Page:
Game-like computer programmes dumb down the usefulness of interactive IT-based education, according to veteran television presenter Johnny Ball.
Speaking to Computing at last week's BETT show in London, Ball said the use of gaming techniques in technology-based education can detract from the learning process.
"A lot of the software we use is game-orientated and game-bent, and the programmers are very clever - sometimes using 3D images," said Ball.
"But the technology gets in the way of what the intention is, and the intention is to educate; gaming very often distracts from the path of education," Ball added.
Ball explained that when children are "exploring and getting used to" the mechanics of an educational game or gamified experience, "they're not necessarily doing anything more; and so the apps, the add-ons we're producing now, need to be cleverer and more focused on actually getting important messages across".
"Strong images" and "stories", such as centuries-old methods of explaining lunar cycles using "obelisks, wells and sunshine" could, said Ball, be represented in stimulating ways using technology.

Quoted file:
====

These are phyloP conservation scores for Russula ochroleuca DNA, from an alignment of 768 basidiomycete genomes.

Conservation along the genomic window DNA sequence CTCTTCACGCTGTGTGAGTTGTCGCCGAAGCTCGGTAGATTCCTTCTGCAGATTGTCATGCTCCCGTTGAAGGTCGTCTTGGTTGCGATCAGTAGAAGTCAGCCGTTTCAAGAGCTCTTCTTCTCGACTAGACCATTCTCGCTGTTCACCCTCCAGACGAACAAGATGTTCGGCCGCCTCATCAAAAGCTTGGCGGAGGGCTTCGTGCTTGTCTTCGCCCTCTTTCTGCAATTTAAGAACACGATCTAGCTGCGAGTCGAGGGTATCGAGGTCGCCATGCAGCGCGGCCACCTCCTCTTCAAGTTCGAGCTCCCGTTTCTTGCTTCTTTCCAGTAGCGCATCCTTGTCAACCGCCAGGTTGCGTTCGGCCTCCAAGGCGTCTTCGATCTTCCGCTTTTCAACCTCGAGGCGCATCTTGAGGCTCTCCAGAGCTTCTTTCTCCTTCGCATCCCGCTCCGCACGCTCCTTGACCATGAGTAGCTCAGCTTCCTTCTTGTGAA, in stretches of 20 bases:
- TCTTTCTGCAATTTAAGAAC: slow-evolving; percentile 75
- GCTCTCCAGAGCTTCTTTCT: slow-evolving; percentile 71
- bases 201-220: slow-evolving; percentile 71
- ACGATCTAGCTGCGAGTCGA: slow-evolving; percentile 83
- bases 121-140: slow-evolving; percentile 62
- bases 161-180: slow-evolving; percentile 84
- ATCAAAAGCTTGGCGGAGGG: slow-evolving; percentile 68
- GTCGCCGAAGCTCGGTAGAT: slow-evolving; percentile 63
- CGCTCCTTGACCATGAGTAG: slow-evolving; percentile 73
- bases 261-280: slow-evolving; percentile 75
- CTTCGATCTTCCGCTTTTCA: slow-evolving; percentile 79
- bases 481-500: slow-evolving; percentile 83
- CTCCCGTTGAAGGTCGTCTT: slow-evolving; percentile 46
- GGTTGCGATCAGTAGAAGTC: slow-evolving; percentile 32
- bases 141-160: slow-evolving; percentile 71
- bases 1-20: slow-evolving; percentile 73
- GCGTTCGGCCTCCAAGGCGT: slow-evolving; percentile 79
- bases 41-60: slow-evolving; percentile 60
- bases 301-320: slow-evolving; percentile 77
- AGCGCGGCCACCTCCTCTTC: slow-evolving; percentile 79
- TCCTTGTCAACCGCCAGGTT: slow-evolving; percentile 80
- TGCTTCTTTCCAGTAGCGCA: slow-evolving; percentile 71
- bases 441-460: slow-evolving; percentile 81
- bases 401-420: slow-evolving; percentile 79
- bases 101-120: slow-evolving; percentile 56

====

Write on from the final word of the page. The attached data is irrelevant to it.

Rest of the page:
Ball also criticised the "sensationalist way" television producers handle scientific subjects.
"I like Brian Cox, I think he's smashing, but I don't really think he should be getting all the air time when frankly he's talking about astronomy that's pie in the sky," said Ball.
"He's flavour of the month, though, and it's lovely. I was, Carol Vorderman was, other people were, it's absolutely fine; but are we ruining education in this way? And I worry that we are. And I think television has lost the feeling for what can be done."
Ball criticised the BBC in particular, describing how programme makers had taken educational material he'd worked on and edited in such a way "so the slow ones can cope with it".
"And I said: 'The teacher is the only one who knows that - you've got to make it at an entertaining pace'.
"I've got two O-levels - nobody saw that I was good at anything at the time!" concluded Ball.